Mary and Lou and Rhoda and Ted: And All the Brilliant Minds Who Made The Mary Tyler Moore Show a Classic
by Jennifer Keishin Armstrong
Simon and Schuster
Narrated by Amy Landon
11 hours, 22 minutes
As a kid, I wasn’t allowed to watch “The Mary Tyler Moore Show.”
There’s a good reason for that. When this groundbreaking sitcom premiered in 1970, I was not quite 2 years old – not exactly the target audience. But I was a stubborn enough toddler (or so I’ve heard) that, had I understood what “MTM” was all about, I bet I could have made a pretty convincing case to my parents to let me watch it.
Instead, I saw it during its resurgence on Nick at Nite in 1992, when I – as someone with my first job out of college – could appreciate it much better. (Never mind that I usually watched Mary and Rhoda while my fiance watched sports with his best friend in the other room, but that’s besides the point. I was happy, he was happy, and we’ve been married ever since. We must be doing something right.)
It helps to have some knowledge of and appreciation of “The Mary Tyler Moore Show” when reading Mary and Lou and Rhoda and Ted, but this isn’t your usual television/celebrity retrospective. Sure, there’s a decent amount about the actors, which was interesting. But this is mostly about the women who wrote for the show and why having a team of female comedy writers was so groundbreaking in 1970.
In today’s anything-goes television environment, it’s almost quaint to remember just how revolutionary “The Mary Tyler Moore Show” was. The idea of Mary being divorced and having a career was – to put it mildly – a hard sell to network executives. The CBS execs replied with, “American audiences won’t tolerate divorce in a series lead any more than they will tolerate Jews, people with mustaches, and people who live in New York.”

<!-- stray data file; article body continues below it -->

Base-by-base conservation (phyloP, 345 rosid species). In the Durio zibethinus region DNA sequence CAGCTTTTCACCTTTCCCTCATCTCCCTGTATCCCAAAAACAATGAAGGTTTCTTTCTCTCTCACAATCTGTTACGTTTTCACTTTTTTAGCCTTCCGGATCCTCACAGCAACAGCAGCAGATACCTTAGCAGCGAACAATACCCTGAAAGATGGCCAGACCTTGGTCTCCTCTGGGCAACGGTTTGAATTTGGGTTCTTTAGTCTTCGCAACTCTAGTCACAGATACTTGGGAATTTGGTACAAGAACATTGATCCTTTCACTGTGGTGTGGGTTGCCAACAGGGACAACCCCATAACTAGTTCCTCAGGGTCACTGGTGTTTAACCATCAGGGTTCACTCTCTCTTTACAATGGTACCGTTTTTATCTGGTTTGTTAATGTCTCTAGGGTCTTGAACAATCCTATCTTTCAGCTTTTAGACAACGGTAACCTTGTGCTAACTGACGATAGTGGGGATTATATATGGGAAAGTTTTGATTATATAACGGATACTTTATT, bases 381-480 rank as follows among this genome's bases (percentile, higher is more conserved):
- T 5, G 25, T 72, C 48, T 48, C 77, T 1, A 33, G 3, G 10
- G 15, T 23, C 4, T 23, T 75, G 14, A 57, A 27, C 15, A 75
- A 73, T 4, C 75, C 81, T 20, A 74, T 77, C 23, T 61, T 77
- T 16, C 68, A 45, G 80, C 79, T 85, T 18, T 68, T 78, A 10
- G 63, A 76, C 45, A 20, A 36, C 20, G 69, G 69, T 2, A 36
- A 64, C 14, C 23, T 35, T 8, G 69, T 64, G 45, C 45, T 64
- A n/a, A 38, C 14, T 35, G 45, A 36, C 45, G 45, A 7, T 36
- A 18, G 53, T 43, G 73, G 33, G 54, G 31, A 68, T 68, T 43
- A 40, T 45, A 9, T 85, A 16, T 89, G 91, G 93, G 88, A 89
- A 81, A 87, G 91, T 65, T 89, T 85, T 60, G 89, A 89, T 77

Yeah. Those were the good old days, right?
Mary and Lou and Rhoda and Ted explains how the writers and producers got around that (some reviews suggest that the book should be called “Jim and Treva and Allan and Susan,” for the writing and producing team that made the show happen). It also explains how having a female writing team significantly shaped the issues portrayed on the show – as well as the edgy ones on future shows produced by MTM Enterprises.
Ironically, my childhood dream was to grow up and be a screenwriter for “St. Elsewhere” – the critically-acclaimed medical drama that, like “The Mary Tyler Moore Show” also saw its share of firsts and also was produced by Grant Tinker’s company MTM Enterprises, named for his then-wife, Mary Tyler Moore.
(In high school, I entertained the crazy idea of sending Mr. Tinker an unsolicited script. I talked about this a lot. Now, after reading the story about how superfan Joe Rainone would write detailed, weekly letters to “The Mary Tyler Moore Show” cast analyzing each week’s show and how Marilyn Miller from Monroeville, PA (just outside of Pittsburgh) wrote a spec script for MTM and became a writer for “The Mary Tyler Moore Show,” I kind of want to kick my own ass.)
Regardless of my lost dreams, Mary and Lou and Rhoda and Ted was entertaining – and the audiobook proved to be a good choice as I lived vicariously through the characters on my way to and from my real life, slightly-less-exciting-than-a-scriptwriter-but-hey!-still-a-writer! job as I listened to this on my commute to work. I enjoyed this for the inside stories and especially the focus and perspective on the writers. I was glad that they included what they – the writers and the actors – have done since “The Mary Tyler Moore Show” went off the air.
It was also so goddamn nostalgic, almost sad to a point. So many magnificent shows of television’s Golden Age of Comedy are referenced in this book as well as how the show that almost wasn’t going to be on the air wound up inspiring so many others. The end of the book gives a nod to Mary Richards’ “cultural daughters” like Tina Fey’s Liz Lemon of “30 Rock” and “power ensembles” as found in “Friends,” “Seinfeld” and “The Office.” Truly, Mary Richards’ influence and that of “The Mary Tyler Moore Show” is more far-reaching than anyone probably ever imagined.
Still, although we have indeed come a long way (baby) from the days when a writer couldn’t pen an episode about a New Yorker who was divorcing someone who was Jewish with a mustache, it makes one wonder if all the hard fought gains are truly appreciated by the talent we have today. Probably by some, yes. But I think the further we get away from television’s Golden Age, and the less communal our viewing experience becomes, the fuzzier those golden days will seem.